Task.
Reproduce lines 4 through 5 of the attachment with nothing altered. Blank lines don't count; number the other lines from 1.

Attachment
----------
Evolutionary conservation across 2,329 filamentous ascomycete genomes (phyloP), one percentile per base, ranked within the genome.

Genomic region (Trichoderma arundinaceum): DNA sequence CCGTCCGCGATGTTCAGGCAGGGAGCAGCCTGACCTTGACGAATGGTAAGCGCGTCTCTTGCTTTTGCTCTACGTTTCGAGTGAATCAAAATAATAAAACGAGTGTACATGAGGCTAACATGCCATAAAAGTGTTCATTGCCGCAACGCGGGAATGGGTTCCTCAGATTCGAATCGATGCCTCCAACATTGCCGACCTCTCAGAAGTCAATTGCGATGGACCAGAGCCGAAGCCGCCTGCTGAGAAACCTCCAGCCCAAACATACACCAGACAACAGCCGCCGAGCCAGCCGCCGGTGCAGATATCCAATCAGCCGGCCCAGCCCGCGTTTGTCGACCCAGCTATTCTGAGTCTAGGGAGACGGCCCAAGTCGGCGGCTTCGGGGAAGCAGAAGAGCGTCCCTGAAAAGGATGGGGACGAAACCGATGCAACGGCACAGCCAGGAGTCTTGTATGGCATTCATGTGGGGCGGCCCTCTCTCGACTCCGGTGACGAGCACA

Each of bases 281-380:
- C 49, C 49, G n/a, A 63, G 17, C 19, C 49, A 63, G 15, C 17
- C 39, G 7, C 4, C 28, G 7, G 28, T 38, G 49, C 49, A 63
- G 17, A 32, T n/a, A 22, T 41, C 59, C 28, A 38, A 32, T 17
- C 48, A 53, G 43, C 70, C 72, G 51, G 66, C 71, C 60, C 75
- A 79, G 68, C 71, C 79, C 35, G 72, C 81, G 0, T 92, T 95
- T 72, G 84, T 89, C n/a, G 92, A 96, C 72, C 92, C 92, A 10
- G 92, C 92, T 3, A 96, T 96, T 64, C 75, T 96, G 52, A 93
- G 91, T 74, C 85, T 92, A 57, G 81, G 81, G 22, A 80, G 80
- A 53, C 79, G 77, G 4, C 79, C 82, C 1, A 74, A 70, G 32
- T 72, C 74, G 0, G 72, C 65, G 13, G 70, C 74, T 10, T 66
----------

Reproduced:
- C 49, C 49, G n/a, A 63, G 17, C 19, C 49, A 63, G 15, C 17
- C 39, G 7, C 4, C 28, G 7, G 28, T 38, G 49, C 49, A 63